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vertical marijuana growing systems

Vertical marijuana growing systems

Maintaining optimum temperature, humidity, and air circulation is tough for all cannabis grows. But in vertical growing there is even more variability in macro and micro environmental conditions because there are more plants, making control more difficult.

Mike Zartarian, from Zartarian Engineering, builds circulation systems for vegetable and cannabis growers. To decrease chances of mold and fungi, he says: “I recommend systems that push air right in between the racks above the plants, usually with small ducts that take air from the edges of the room to the center of the racks.”

Pros and Cons of Vertical Growing

With true vertical growing, plants grow out the side of a column, and water and nutrients drip down from the top—see these examples from ZipGrow and Tower Garden.

Arthur Brownsey, cannabis cultivation consultant at Four Trees, thinks most strains can grow vertically. “If you have a tight production schedule, group like-cultivars together, and plan accordingly, there are no restrictions to what you can grow.”

Expensive to Set Up and Maintain

In contrast, STEM Cultivation uses one temperature sensor per 100 cubic feet. STEM collects data on: temperature, humidity, air pressure, CO2 levels, lighting levels, lighting power (kW) and energy (kWh), system air circulation rates, localized air circulation, VOC (volatile organic compounds), and HVAC power and energy, to name a few.

Vertical marijuana growing systems

The most successful strains are those with few leaves and big buds. Work on your defoliation skills, and the diversity of strains you can grow increases. Most strains can grow vertically, but only experienced farmers should attempt Sativas under a vertical model.

Commercial growers using a vertical rack system can also deliver nutrients and water more rapidly.

Two-tier stacks enable commercial growers to meet local code regulations. It also prevents the need for a scaffold or a scissor lift to access higher tiers. Two-tier stacks are an easy way to perfect your system before expanding your capacity.

The stacked vertical cannabis farming method involves stacking hexagonal or square shelves on top of each other around a central light source. This 360-degree setup enables growers to use any space between the floor and the roof, which is impossible when using traditional horizontal grow systems.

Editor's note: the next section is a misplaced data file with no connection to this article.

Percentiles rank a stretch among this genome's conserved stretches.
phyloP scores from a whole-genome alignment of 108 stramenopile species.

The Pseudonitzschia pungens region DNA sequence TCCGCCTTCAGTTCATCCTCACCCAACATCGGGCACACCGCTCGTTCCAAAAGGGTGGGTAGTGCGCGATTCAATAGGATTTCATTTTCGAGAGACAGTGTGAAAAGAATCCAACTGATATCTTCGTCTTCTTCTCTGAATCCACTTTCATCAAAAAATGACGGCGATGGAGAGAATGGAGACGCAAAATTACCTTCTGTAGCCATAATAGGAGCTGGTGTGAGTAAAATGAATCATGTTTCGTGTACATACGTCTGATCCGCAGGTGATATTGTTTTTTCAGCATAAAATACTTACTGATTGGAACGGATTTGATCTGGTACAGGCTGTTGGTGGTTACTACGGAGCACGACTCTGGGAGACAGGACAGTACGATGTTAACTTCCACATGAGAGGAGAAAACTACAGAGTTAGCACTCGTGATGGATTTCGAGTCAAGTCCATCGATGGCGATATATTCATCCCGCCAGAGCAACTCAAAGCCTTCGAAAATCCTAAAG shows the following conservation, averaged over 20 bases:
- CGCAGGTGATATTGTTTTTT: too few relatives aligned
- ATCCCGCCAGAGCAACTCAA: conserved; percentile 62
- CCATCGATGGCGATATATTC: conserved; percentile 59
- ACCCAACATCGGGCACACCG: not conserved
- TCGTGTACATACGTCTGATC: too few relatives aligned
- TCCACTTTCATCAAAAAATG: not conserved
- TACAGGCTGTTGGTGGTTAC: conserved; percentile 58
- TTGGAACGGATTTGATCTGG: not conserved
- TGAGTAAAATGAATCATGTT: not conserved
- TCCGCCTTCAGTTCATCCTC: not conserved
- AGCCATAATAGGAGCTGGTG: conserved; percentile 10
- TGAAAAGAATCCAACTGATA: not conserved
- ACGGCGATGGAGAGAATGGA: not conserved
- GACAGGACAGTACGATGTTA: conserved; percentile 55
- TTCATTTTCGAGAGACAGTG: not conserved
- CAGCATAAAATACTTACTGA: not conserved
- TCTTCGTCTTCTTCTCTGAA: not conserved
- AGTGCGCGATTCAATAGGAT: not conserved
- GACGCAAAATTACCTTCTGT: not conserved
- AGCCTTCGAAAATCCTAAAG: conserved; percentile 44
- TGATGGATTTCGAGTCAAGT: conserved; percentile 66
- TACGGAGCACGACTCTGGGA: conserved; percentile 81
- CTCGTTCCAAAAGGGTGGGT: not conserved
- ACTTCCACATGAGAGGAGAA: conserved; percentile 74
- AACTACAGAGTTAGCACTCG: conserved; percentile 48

Step Five – Manage the Plumbing

Once you’ve followed these five steps, you can begin executing your first vertical crop cycle.

Furthermore, LED lights have narrower physical dimensions than other lighting types while also offering the best light spectrum options. Purchasing Scynce LED lights enable you to control lighting spectrums to provide your plants with their lighting needs as they reach different growth stages.

It takes time and experience to pull off a vertical marijuana grow successfully. Start with a smaller system and simple Indica strains before incorporating new strains and more tiers.

True Vertical

Vertical grow systems can more than double the amount of available cultivation space. Multiple square or hexagonal shelves are stacked on top of each other around a central light source. To protect the plants, the central lighting system must be relatively cool, which is why LED lights are such a popular lighting option among cannabis growers.

For the grower using a stacked vertical system, plants must remain short and full of buds. Hydroponics and soil-based vertical grow systems are typically the most popular.

Vertical marijuana growing systems

Well, mostly because this is the way it’s been done for so long. Some cannabis farmers may have problems acquiring cultivation land or are concerned with security – but mostly it comes down to indoor farming is the only way they know how.

Advantages of Vertical Cannabis Farming

LED vs. HPS Grow Light Guide

Step 3 – Dial-In Your Environmental Controls

LumiGrow BarLight LED grow lights in a vertical cannabis grow